Plaque unveiled to mark restoration of Eastbourne's Devonshire Park Theatre
A plaque has been unveiled by the Mayor at Devonshire Park Theatre to mark the completion of its restoration.
The theatre, which dates back to 1884, has undergone internal and exterior refurbishments, including structural repairs to the tower, repairs to the roof, windows and doors, heating improvements and redecoration of the foyer.
The work is part of the early work phases of Eastbourne Borough Council’s £44m Devonshire Quarter transformation that will provide Eastbourne with first-rate international sporting, cultural and conference facilities.
As part of the project, the Friends of Devonshire Park donated £10,000 as a contribution towards the redecoration of the foyer.
At the unveiling ceremony, Councillor David Tutt, Leader of Eastbourne Borough Council, said: “Devonshire Park Theatre is one of the jewels in Eastbourne’s crown and has a wonderfully ornate interior.
“The renovations are a huge success, making the most of the theatre’s original features and providing an even better experience for theatre-goers.”
Lesley Raven, Chairman of Friends of the Devonshire Park, said: “The Friends are delighted with all the renovations and redecoration’s of the Devonshire Park Theatre the towers and outside work look extremely good and welcoming, especially the new lighting under the canopy.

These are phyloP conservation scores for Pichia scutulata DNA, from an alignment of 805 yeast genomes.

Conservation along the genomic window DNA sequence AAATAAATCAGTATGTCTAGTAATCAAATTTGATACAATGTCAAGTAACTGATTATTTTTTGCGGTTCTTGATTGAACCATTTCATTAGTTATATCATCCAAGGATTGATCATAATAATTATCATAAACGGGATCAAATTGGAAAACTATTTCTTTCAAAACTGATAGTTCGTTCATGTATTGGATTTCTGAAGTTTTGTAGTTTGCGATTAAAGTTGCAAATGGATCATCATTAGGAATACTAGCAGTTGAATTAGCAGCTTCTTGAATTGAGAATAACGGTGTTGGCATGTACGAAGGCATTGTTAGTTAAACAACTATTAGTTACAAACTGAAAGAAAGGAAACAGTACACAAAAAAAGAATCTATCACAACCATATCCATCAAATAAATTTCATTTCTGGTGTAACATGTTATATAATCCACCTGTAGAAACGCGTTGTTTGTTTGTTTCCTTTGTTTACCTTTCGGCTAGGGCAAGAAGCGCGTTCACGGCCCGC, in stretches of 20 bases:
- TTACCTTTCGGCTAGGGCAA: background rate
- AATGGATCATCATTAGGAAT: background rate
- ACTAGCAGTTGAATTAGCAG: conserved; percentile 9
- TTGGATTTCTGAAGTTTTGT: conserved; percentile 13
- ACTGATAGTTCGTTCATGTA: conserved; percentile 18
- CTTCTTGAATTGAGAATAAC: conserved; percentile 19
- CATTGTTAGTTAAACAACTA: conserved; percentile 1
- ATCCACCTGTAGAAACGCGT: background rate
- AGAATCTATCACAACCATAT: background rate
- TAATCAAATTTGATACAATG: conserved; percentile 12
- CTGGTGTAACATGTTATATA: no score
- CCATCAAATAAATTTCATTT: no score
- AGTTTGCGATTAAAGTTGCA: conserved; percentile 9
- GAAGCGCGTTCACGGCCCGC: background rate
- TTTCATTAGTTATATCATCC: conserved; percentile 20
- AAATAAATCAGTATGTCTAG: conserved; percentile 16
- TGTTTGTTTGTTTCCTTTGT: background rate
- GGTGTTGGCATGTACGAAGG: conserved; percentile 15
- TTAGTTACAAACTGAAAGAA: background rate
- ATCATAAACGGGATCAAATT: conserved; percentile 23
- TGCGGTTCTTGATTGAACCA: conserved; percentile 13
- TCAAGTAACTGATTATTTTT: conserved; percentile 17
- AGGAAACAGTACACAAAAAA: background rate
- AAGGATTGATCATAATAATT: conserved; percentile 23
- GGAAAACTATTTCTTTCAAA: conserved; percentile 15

“When you move inside to the foyer with the new wallpaper and paint which looks fantastic and refreshing. The new boiler has made a great difference to the theatre. We were delighted to donate the funds to help with the foyer decorations. We would like to thank everyone who has been part of this project.”
Triton Building Construction carried out the work and conservation surveyors for the project were Faithful + Gould.
Devonshire Park Theatre is one of the best examples of small Victorian theatre in the country. It was named after the seventh Duke of Devonshire, who owned considerable lands in Eastbourne, and designed by the architect Henry Currey. Further improvements came in 1903 by celebrated theatre architect Frank Matcham who also designed the London Coliseum and Buxton Opera House.